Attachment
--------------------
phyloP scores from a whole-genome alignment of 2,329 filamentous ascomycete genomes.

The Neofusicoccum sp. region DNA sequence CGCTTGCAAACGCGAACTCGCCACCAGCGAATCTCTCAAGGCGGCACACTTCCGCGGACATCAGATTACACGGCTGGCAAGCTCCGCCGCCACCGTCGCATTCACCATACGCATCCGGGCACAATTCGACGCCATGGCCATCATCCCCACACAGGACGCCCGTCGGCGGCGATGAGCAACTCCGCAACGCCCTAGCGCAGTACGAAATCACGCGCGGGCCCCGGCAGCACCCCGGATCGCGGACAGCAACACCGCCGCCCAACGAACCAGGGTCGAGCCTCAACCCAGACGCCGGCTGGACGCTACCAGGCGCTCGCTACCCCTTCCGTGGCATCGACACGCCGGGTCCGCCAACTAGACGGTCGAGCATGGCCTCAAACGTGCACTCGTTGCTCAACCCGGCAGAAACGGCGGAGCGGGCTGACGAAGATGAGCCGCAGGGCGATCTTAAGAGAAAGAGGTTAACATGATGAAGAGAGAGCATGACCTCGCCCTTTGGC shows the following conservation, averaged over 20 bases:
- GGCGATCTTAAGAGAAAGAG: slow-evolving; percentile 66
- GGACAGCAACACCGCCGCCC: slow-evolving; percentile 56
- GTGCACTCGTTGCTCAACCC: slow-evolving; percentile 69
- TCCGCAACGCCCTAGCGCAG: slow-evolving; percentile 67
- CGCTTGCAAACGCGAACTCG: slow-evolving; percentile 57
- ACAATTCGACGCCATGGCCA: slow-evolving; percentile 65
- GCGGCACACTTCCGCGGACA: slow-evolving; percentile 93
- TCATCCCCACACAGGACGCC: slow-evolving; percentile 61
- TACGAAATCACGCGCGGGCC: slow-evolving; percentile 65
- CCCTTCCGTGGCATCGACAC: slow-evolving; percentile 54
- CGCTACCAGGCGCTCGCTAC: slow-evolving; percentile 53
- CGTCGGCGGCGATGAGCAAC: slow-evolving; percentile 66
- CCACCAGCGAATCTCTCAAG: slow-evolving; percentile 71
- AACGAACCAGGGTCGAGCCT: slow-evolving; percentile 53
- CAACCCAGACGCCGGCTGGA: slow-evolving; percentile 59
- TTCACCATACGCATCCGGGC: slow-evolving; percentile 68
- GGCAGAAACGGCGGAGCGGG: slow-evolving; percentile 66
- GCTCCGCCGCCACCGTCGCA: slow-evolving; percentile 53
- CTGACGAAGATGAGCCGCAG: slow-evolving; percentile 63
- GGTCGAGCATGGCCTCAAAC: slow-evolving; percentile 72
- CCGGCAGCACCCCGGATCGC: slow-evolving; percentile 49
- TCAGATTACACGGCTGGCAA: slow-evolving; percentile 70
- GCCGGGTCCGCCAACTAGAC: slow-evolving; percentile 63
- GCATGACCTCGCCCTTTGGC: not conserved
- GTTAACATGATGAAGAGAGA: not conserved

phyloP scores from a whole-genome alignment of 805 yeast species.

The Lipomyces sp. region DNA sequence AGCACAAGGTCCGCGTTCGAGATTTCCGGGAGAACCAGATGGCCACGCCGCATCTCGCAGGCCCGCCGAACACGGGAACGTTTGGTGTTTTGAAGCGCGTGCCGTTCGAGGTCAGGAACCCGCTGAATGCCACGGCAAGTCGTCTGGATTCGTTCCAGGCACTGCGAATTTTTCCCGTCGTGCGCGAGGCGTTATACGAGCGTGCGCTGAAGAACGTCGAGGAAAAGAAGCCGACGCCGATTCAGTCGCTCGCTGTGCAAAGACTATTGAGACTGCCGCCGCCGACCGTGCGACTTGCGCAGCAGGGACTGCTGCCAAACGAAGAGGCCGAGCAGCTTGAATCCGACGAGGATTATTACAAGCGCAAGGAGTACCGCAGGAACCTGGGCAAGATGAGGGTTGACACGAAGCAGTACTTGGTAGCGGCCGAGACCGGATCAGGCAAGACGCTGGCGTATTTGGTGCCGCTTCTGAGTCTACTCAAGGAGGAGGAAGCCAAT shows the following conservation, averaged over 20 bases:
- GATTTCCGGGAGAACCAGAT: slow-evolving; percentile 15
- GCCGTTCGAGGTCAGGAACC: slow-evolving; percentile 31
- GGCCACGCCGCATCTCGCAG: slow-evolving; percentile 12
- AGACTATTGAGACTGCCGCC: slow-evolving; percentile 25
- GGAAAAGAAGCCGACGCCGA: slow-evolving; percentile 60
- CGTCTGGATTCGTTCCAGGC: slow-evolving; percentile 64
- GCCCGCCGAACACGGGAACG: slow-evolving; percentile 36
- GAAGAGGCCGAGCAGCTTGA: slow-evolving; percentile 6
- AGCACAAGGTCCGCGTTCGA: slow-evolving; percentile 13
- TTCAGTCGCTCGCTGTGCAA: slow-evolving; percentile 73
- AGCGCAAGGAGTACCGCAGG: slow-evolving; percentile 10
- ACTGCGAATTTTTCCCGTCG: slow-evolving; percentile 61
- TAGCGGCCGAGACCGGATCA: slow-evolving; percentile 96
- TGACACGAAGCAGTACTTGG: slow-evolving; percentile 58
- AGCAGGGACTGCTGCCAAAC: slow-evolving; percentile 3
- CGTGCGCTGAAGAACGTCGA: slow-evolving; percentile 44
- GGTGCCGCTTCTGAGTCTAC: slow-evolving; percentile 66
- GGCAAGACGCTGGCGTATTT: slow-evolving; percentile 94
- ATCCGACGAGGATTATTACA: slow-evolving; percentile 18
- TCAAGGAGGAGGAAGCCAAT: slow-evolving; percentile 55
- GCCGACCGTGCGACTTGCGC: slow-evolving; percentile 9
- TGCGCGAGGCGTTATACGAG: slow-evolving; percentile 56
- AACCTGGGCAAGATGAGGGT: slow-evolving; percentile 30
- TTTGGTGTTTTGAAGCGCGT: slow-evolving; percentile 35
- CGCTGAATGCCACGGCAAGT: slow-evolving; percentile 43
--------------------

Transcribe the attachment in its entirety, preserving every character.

phyloP scores from a whole-genome alignment of 2,329 filamentous ascomycete genomes.

The Neofusicoccum sp. region DNA sequence CGCTTGCAAACGCGAACTCGCCACCAGCGAATCTCTCAAGGCGGCACACTTCCGCGGACATCAGATTACACGGCTGGCAAGCTCCGCCGCCACCGTCGCATTCACCATACGCATCCGGGCACAATTCGACGCCATGGCCATCATCCCCACACAGGACGCCCGTCGGCGGCGATGAGCAACTCCGCAACGCCCTAGCGCAGTACGAAATCACGCGCGGGCCCCGGCAGCACCCCGGATCGCGGACAGCAACACCGCCGCCCAACGAACCAGGGTCGAGCCTCAACCCAGACGCCGGCTGGACGCTACCAGGCGCTCGCTACCCCTTCCGTGGCATCGACACGCCGGGTCCGCCAACTAGACGGTCGAGCATGGCCTCAAACGTGCACTCGTTGCTCAACCCGGCAGAAACGGCGGAGCGGGCTGACGAAGATGAGCCGCAGGGCGATCTTAAGAGAAAGAGGTTAACATGATGAAGAGAGAGCATGACCTCGCCCTTTGGC shows the following conservation, averaged over 20 bases:
- GGCGATCTTAAGAGAAAGAG: slow-evolving; percentile 66
- GGACAGCAACACCGCCGCCC: slow-evolving; percentile 56
- GTGCACTCGTTGCTCAACCC: slow-evolving; percentile 69
- TCCGCAACGCCCTAGCGCAG: slow-evolving; percentile 67
- CGCTTGCAAACGCGAACTCG: slow-evolving; percentile 57
- ACAATTCGACGCCATGGCCA: slow-evolving; percentile 65
- GCGGCACACTTCCGCGGACA: slow-evolving; percentile 93
- TCATCCCCACACAGGACGCC: slow-evolving; percentile 61
- TACGAAATCACGCGCGGGCC: slow-evolving; percentile 65
- CCCTTCCGTGGCATCGACAC: slow-evolving; percentile 54
- CGCTACCAGGCGCTCGCTAC: slow-evolving; percentile 53
- CGTCGGCGGCGATGAGCAAC: slow-evolving; percentile 66
- CCACCAGCGAATCTCTCAAG: slow-evolving; percentile 71
- AACGAACCAGGGTCGAGCCT: slow-evolving; percentile 53
- CAACCCAGACGCCGGCTGGA: slow-evolving; percentile 59
- TTCACCATACGCATCCGGGC: slow-evolving; percentile 68
- GGCAGAAACGGCGGAGCGGG: slow-evolving; percentile 66
- GCTCCGCCGCCACCGTCGCA: slow-evolving; percentile 53
- CTGACGAAGATGAGCCGCAG: slow-evolving; percentile 63
- GGTCGAGCATGGCCTCAAAC: slow-evolving; percentile 72
- CCGGCAGCACCCCGGATCGC: slow-evolving; percentile 49
- TCAGATTACACGGCTGGCAA: slow-evolving; percentile 70
- GCCGGGTCCGCCAACTAGAC: slow-evolving; percentile 63
- GCATGACCTCGCCCTTTGGC: not conserved
- GTTAACATGATGAAGAGAGA: not conserved

phyloP scores from a whole-genome alignment of 805 yeast species.

The Lipomyces sp. region DNA sequence AGCACAAGGTCCGCGTTCGAGATTTCCGGGAGAACCAGATGGCCACGCCGCATCTCGCAGGCCCGCCGAACACGGGAACGTTTGGTGTTTTGAAGCGCGTGCCGTTCGAGGTCAGGAACCCGCTGAATGCCACGGCAAGTCGTCTGGATTCGTTCCAGGCACTGCGAATTTTTCCCGTCGTGCGCGAGGCGTTATACGAGCGTGCGCTGAAGAACGTCGAGGAAAAGAAGCCGACGCCGATTCAGTCGCTCGCTGTGCAAAGACTATTGAGACTGCCGCCGCCGACCGTGCGACTTGCGCAGCAGGGACTGCTGCCAAACGAAGAGGCCGAGCAGCTTGAATCCGACGAGGATTATTACAAGCGCAAGGAGTACCGCAGGAACCTGGGCAAGATGAGGGTTGACACGAAGCAGTACTTGGTAGCGGCCGAGACCGGATCAGGCAAGACGCTGGCGTATTTGGTGCCGCTTCTGAGTCTACTCAAGGAGGAGGAAGCCAAT shows the following conservation, averaged over 20 bases:
- GATTTCCGGGAGAACCAGAT: slow-evolving; percentile 15
- GCCGTTCGAGGTCAGGAACC: slow-evolving; percentile 31
- GGCCACGCCGCATCTCGCAG: slow-evolving; percentile 12
- AGACTATTGAGACTGCCGCC: slow-evolving; percentile 25
- GGAAAAGAAGCCGACGCCGA: slow-evolving; percentile 60
- CGTCTGGATTCGTTCCAGGC: slow-evolving; percentile 64
- GCCCGCCGAACACGGGAACG: slow-evolving; percentile 36
- GAAGAGGCCGAGCAGCTTGA: slow-evolving; percentile 6
- AGCACAAGGTCCGCGTTCGA: slow-evolving; percentile 13
- TTCAGTCGCTCGCTGTGCAA: slow-evolving; percentile 73
- AGCGCAAGGAGTACCGCAGG: slow-evolving; percentile 10
- ACTGCGAATTTTTCCCGTCG: slow-evolving; percentile 61
- TAGCGGCCGAGACCGGATCA: slow-evolving; percentile 96
- TGACACGAAGCAGTACTTGG: slow-evolving; percentile 58
- AGCAGGGACTGCTGCCAAAC: slow-evolving; percentile 3
- CGTGCGCTGAAGAACGTCGA: slow-evolving; percentile 44
- GGTGCCGCTTCTGAGTCTAC: slow-evolving; percentile 66
- GGCAAGACGCTGGCGTATTT: slow-evolving; percentile 94
- ATCCGACGAGGATTATTACA: slow-evolving; percentile 18
- TCAAGGAGGAGGAAGCCAAT: slow-evolving; percentile 55
- GCCGACCGTGCGACTTGCGC: slow-evolving; percentile 9
- TGCGCGAGGCGTTATACGAG: slow-evolving; percentile 56
- AACCTGGGCAAGATGAGGGT: slow-evolving; percentile 30
- TTTGGTGTTTTGAAGCGCGT: slow-evolving; percentile 35
- CGCTGAATGCCACGGCAAGT: slow-evolving; percentile 43